The generation of electricity by means of photovoltaics (PV) in connection with the use of wind energy represents a central component for the future energy supply, not only in Germany, but worldwide. The direct conversion of solar energy into electricity is efficient, its application is simple, scalable, emission-free and durable.
PV farms impress with their very low electricity generation costs, which are competitive to fossil power plants if avoided CO2-costs are taken into account. PV systems on house and industrial roofs allow for the lowest land consumption and for the local use of solar power, but have slightly higher electricity production costs. So far, they have contributed two-thirds to PV expansion in Germany and are predominantly owned by citizens, giving them the opportunity to help shape the energy transformation.
The use of facades for PV systems, however, has fallen behind. Façade systems are particularly valuable, however, as there is much more space available for them than for roof systems, particularly in the city centres .
If solar energy is combined in an appropriate way with electrical storage systems and heat pumps and if the sectors electricity, mobility and heat are combined, the local use of solar power increases. This reduces the load on distribution networks and contributes decentrally to balancing generation and consumption.
ZSW supports its customers in the analysis of potentials and develops algorithms for the optimised operation of generators, storages and loads, including a suitable charging management for electromobility. The ZSW experts also offer consulting on the development and testing of appropriate algorithms and devices.
As part of the research project "Facade-integrated photovoltaic systems", the ZSW is investigating, among other things, the properties of building-integrated photovoltaics (BIPV) in comparison to PV roof systems. This applies in particular to CIGS façade systems (with thin-film solar modules based on copper, indium, gallium and selenium, or CIGS for short).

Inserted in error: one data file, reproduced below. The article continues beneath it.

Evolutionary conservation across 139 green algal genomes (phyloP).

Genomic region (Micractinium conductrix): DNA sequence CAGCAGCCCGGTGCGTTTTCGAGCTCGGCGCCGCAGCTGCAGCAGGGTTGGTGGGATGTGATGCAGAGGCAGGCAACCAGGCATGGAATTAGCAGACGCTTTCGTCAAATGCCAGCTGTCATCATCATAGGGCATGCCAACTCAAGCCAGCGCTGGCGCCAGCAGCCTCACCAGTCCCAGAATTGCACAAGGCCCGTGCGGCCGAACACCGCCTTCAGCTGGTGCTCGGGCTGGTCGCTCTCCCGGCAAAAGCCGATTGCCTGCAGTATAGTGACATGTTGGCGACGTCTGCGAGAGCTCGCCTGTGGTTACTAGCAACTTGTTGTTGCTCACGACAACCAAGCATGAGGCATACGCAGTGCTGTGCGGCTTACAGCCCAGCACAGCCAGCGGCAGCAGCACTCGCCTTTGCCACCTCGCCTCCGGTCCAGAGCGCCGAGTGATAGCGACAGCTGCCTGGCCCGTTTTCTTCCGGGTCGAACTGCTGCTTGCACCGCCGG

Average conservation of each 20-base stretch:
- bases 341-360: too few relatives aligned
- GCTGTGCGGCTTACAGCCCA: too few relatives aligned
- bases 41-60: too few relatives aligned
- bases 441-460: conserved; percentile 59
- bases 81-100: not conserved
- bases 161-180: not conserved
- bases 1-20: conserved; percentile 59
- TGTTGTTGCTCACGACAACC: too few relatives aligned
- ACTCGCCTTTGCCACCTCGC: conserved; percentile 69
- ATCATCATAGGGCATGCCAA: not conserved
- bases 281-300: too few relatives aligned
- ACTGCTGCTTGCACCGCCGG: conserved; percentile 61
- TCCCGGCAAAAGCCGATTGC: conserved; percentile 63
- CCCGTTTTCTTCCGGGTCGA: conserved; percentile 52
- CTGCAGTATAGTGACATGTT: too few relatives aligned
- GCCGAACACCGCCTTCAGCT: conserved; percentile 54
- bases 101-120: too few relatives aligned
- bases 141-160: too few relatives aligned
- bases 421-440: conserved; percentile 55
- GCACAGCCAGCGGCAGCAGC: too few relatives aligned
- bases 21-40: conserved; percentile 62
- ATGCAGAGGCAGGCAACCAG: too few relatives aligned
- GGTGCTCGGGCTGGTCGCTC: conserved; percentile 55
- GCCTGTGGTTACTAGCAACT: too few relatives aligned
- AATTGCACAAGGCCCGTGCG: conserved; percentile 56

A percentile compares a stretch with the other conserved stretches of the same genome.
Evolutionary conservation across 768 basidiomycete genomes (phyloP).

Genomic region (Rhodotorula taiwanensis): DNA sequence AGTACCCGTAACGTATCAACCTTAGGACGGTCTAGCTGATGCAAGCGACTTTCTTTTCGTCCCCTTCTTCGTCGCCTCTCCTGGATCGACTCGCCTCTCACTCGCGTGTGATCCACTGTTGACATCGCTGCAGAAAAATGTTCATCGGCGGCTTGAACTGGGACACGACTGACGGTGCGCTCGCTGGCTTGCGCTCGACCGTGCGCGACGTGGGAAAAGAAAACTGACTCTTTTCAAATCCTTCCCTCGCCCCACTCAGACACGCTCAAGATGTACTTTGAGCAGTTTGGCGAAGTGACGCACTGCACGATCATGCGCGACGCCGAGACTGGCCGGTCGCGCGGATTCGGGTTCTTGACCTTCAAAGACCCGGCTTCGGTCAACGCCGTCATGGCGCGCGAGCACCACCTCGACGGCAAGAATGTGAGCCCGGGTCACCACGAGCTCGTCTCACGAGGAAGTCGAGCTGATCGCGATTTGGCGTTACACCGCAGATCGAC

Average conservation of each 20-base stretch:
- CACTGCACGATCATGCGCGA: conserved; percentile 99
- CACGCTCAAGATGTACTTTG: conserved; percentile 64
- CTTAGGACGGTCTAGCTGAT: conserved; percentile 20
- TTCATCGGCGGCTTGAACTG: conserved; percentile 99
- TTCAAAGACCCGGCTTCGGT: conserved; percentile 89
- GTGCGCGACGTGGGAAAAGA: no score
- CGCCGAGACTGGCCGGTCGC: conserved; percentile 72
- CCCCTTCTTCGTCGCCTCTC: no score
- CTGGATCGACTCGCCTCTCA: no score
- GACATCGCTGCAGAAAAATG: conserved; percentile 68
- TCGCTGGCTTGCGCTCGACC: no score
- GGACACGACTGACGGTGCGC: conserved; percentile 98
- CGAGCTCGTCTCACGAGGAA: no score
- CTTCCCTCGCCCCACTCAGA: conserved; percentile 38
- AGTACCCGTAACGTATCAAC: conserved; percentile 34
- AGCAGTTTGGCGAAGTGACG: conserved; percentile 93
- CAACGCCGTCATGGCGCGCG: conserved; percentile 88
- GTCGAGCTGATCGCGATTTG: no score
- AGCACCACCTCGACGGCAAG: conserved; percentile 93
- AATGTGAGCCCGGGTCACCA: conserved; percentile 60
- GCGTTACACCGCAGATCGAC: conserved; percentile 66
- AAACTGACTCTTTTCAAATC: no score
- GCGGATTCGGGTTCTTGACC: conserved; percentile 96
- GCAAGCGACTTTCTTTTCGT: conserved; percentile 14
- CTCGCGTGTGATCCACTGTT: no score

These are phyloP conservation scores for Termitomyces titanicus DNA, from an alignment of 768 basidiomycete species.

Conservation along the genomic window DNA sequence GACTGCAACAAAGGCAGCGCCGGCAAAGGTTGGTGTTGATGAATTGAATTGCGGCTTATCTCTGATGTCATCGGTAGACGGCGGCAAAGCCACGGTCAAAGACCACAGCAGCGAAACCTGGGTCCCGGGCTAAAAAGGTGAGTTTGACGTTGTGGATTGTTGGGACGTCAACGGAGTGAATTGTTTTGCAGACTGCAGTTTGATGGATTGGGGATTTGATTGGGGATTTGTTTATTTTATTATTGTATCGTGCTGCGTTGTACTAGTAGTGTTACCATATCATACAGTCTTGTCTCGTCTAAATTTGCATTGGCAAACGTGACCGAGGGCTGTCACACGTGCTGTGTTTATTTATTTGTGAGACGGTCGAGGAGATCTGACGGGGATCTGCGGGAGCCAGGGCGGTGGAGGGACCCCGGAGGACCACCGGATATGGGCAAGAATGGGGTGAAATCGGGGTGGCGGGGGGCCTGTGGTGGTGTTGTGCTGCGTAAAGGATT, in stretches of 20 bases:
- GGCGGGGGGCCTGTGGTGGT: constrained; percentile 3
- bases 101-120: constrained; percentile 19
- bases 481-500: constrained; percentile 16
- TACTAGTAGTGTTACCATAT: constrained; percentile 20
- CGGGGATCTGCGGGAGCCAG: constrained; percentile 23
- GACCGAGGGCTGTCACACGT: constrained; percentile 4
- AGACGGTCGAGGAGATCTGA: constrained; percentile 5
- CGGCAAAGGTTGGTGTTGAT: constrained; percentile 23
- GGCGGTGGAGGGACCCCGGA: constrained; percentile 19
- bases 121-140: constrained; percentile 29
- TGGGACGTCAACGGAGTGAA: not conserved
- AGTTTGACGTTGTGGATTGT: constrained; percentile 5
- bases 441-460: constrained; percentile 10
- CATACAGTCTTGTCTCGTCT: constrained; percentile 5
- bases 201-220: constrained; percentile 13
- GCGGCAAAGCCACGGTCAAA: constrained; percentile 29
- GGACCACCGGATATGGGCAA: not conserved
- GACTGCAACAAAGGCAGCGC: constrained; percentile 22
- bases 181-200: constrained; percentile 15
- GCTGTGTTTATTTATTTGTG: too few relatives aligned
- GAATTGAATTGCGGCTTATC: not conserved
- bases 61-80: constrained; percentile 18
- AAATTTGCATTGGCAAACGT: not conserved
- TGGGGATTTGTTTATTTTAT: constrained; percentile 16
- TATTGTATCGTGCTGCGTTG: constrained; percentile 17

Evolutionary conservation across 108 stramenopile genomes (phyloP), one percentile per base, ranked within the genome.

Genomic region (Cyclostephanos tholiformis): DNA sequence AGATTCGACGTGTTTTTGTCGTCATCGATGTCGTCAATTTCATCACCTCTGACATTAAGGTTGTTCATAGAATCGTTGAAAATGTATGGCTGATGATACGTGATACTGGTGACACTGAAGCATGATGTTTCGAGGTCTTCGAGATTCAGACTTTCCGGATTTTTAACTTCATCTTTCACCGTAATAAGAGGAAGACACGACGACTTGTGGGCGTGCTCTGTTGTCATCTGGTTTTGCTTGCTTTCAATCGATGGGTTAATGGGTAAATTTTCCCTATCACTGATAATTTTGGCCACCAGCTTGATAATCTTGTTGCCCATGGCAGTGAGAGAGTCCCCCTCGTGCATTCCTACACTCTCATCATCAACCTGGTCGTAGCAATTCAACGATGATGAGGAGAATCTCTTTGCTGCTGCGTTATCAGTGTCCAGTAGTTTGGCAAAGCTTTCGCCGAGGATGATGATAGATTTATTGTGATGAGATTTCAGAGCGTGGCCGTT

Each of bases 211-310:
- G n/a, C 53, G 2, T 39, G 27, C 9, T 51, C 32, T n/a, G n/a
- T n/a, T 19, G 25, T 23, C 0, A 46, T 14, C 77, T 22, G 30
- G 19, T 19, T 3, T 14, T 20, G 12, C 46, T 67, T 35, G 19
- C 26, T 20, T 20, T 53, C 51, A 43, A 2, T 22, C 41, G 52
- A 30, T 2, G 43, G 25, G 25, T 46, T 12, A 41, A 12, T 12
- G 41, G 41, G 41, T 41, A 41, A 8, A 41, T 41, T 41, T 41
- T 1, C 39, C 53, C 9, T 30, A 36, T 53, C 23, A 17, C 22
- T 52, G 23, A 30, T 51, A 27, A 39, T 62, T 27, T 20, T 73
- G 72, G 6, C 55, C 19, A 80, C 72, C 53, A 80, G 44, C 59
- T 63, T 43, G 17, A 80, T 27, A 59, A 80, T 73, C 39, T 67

A limiting factor for the use of PV roof systems on industrial and administrative buildings is the competition with building services equipment such as heat exchangers, ventilation systems or solar thermal collectors, which fragment the roof surface as shadow-throwing elements.
In addition, however, there may also be a competing use as a walk-in roof garden or for a locally required roof greening. Often, especially on production buildings, it is not possible to realise a PV roof system because the permissible area load is exceeded. In addition, as the number of storeys increases, the share of the PV roof system in electricity generation decreases, as the energy generated is distributed over more and more storeys.
This is why photovoltaics offers a number of advantages in façades: Due to the orientation of the PV systems, energy production is stabilized. The midday peak typical for PV roof systems is eliminated and the share of own consumption increases, also in the morning and evening hours as well as in the winter half-year. A façade system is therefore both grid-compatible and advantageous for the user. In addition, the PV façade system grows with the height of the building.
Decentralised storage systems allow local users to achieve both financial and intangible added value by increasing their own consumption, and also benefit the grid operators by contributing to grid integration of solar power. To achieve this goal, ZSW investigates optimised storage operation and characterises the functioning, service life and safety of storage systems and battery cells.
Further information on the technical properties of PV storage systems is available under the following topics: